There is some indication that oral contraceptive use may be associated with a small increase in risk of invasive breast cancer; however, oral contraceptive use in relation to breast carcinoma in situ (BCIS) has rarely been studied. We investigated oral contraceptive use in relation to risk of BCIS in a large population-based case-control study. Female residents of Wisconsin, Massachusetts, and New Hampshire aged 20 to 74 years with a new diagnosis of BCIS ( n = 1,878) were identified from statewide tumor registries in 1997 to 2001. Age-matched female controls ( n = 8,041) were randomly selected from population lists. Information on oral contraceptive use and other risk factors was collected during structured telephone interviews. Odds ratios (OR) and 95% confidence intervals (95% CI) were estimated using logistic regression. In multivariate models, ever use of oral contraceptives was associated with a small and marginally significant increase in BCIS overall (OR, 1.11; 95% CI, 0.99-1.25) and for ductal carcinoma in situ (OR, 1.15; 95% CI, 1.01-1.31). No strong associations were detected according to age started, duration, time since first or last use, or oral contraceptive use relative to the first full-term pregnancy. The slightly increased risk of BCIS seemed limited to former users (OR, 1.13; 95% CI, 1.00-1.27) and women without a family history of breast cancer (OR, 1.16; 95% CI, 1.01-1.32 for ever versus never use). Consistent with invasive breast cancer, these results suggest that oral contraceptive use is at most a minor contributor to BCIS risk. (Cancer Epidemiol Biomarkers Prev 2007;16(11):2262–9) breast carcinoma in situ oral contraceptives epidemiology case-control

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Publisher
American Association of Cancer Research
Copyright
Copyright © 2010 American Association for Cancer Research
ISSN
1078-0432
eISSN
1538-7755
DOI
10.1158/1055-9965.EPI-07-0456
pmid
18006914
Publisher site
See Article on Publisher Site

Abstract

There is some indication that oral contraceptive use may be associated with a small increase in risk of invasive breast cancer; however, oral contraceptive use in relation to breast carcinoma in situ (BCIS) has rarely been studied. We investigated oral contraceptive use in relation to risk of BCIS in a large population-based case-control study. Female residents of Wisconsin, Massachusetts, and New Hampshire aged 20 to 74 years with a new diagnosis of BCIS ( n = 1,878) were identified from statewide tumor registries in 1997 to 2001. Age-matched female controls ( n = 8,041) were randomly selected from population lists. Information on oral contraceptive use and other risk factors was collected during structured telephone interviews. Odds ratios (OR) and 95% confidence intervals (95% CI) were estimated using logistic regression. In multivariate models, ever use of oral contraceptives was associated with a small and marginally significant increase in BCIS overall (OR, 1.11; 95% CI, 0.99-1.25) and for ductal carcinoma in situ (OR, 1.15; 95% CI, 1.01-1.31). No strong associations were detected according to age started, duration, time since first or last use, or oral contraceptive use relative to the first full-term pregnancy. The slightly increased risk of BCIS seemed limited to former users (OR, 1.13; 95% CI, 1.00-1.27) and women without a family history of breast cancer (OR, 1.16; 95% CI, 1.01-1.32 for ever versus never use). Consistent with invasive breast cancer, these results suggest that oral contraceptive use is at most a minor contributor to BCIS risk. (Cancer Epidemiol Biomarkers Prev 2007;16(11):2262–9) breast carcinoma in situ oral contraceptives epidemiology case-control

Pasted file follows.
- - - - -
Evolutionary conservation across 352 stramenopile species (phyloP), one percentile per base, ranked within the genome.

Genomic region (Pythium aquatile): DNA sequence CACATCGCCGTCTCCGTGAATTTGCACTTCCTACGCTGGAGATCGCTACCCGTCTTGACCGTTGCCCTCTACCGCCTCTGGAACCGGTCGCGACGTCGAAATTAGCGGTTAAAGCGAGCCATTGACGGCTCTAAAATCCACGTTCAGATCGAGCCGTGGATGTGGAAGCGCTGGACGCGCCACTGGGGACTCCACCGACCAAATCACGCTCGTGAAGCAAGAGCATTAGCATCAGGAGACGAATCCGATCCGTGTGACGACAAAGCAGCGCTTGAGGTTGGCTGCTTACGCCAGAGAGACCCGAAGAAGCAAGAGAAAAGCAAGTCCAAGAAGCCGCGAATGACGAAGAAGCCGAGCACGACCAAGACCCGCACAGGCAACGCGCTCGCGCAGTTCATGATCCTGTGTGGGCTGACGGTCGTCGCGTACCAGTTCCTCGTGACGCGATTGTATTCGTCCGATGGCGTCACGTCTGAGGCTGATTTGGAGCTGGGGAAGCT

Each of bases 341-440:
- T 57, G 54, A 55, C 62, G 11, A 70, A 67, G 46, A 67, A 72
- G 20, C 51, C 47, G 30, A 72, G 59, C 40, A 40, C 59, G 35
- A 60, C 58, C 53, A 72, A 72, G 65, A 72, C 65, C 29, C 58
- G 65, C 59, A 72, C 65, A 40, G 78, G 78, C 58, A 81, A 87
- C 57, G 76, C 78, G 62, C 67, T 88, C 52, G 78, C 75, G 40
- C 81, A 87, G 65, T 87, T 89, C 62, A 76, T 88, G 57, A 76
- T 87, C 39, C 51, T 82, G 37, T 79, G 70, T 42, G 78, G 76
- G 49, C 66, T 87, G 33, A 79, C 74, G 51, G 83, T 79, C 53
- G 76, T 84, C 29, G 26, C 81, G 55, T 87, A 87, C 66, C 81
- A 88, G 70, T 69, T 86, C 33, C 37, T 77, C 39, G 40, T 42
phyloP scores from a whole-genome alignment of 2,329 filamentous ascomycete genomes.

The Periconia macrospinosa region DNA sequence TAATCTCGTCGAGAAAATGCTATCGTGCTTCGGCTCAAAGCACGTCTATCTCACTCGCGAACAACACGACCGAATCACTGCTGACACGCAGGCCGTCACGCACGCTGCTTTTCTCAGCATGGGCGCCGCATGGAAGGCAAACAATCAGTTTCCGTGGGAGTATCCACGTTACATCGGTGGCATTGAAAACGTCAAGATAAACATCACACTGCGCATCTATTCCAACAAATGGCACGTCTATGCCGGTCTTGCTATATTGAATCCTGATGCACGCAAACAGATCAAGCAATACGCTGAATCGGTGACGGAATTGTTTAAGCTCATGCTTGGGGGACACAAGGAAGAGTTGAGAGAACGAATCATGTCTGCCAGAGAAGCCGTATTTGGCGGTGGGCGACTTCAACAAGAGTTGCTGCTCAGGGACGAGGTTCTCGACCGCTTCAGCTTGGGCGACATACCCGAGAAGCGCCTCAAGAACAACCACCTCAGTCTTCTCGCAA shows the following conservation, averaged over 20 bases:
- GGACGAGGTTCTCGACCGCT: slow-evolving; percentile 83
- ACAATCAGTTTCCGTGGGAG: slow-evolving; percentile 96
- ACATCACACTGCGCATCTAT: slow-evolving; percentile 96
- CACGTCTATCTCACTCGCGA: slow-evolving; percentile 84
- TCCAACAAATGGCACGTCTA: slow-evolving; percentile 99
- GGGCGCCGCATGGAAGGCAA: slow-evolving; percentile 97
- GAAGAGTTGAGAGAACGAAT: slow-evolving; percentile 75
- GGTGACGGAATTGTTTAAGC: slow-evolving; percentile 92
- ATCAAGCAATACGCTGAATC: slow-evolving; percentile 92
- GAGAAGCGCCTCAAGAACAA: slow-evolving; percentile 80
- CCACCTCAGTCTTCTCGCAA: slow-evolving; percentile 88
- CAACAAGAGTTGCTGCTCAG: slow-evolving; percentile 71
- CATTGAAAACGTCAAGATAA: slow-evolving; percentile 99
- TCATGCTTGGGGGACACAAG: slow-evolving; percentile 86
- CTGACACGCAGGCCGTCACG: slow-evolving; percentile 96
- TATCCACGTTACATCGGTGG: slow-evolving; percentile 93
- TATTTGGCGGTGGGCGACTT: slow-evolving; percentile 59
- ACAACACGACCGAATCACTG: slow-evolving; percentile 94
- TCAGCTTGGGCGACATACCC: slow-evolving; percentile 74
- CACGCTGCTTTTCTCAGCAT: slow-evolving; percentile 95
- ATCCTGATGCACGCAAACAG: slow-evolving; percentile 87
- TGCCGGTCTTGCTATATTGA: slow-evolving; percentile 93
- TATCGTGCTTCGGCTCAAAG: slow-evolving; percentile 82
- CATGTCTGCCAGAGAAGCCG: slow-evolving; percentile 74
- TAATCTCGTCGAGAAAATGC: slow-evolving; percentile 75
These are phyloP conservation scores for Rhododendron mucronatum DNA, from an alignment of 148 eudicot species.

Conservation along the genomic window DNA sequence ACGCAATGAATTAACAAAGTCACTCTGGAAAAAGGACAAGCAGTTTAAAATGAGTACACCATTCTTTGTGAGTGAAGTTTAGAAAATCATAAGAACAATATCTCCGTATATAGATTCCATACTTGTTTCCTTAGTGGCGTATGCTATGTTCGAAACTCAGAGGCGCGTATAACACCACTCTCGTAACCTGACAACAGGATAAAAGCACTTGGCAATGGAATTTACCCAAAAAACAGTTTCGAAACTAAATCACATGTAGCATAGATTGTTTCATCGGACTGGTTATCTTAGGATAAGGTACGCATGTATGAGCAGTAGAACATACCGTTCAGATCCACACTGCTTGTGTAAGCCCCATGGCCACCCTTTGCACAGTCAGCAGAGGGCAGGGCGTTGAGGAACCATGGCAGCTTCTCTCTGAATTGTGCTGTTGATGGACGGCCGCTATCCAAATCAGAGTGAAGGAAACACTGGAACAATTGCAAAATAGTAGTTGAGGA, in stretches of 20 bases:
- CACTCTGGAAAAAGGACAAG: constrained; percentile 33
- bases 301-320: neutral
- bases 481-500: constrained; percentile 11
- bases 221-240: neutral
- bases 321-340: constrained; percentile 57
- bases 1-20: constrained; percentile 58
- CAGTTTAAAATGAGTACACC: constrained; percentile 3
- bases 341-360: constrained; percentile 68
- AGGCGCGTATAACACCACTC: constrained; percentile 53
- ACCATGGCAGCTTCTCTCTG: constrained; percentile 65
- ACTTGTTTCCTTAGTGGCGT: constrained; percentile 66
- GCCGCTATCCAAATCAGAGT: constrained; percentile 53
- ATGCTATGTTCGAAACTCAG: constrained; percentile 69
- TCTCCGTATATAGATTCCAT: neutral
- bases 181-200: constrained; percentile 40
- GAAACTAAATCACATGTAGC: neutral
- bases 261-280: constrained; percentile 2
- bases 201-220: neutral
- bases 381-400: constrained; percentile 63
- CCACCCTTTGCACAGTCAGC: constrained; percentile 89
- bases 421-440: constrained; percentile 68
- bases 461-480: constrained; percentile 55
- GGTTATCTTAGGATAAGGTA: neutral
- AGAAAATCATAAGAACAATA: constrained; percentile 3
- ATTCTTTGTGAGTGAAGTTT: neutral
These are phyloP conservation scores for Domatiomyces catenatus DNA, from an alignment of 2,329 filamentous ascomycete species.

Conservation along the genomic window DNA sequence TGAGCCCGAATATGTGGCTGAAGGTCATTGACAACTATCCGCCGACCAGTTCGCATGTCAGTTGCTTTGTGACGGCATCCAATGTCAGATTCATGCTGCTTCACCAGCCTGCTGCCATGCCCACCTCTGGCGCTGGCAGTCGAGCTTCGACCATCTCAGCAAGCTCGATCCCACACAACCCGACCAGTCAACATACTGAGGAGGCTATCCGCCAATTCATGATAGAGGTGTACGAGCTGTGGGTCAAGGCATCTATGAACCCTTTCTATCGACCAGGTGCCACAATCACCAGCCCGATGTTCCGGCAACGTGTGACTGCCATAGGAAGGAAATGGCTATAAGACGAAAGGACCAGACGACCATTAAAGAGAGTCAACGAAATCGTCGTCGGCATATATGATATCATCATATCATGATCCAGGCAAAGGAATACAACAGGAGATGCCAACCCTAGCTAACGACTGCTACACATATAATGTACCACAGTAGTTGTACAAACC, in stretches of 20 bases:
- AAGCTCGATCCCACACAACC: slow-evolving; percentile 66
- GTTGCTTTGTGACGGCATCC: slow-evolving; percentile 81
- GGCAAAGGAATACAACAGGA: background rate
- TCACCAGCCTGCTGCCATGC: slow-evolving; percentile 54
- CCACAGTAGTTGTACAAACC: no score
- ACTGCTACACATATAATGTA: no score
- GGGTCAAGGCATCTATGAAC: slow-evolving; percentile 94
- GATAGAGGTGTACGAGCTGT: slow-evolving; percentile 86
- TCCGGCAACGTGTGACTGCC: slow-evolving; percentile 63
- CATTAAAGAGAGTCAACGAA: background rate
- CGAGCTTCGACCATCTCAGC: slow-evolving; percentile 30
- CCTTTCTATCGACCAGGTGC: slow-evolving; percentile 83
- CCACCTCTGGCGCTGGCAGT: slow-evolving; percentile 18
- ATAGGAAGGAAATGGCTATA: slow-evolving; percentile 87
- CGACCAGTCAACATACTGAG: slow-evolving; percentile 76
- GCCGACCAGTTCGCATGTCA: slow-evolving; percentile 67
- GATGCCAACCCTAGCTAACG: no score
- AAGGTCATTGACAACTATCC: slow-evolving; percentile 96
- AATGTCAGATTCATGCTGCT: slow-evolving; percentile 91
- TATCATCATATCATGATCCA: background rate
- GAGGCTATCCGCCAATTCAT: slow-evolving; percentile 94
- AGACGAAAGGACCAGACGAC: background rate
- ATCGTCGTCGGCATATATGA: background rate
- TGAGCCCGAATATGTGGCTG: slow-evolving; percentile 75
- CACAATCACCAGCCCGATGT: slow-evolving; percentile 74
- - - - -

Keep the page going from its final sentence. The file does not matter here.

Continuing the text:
Journal

Cancer Epidemiology, Biomarkers & PreventionAmerican Association of Cancer Research

Published: Nov 1, 2007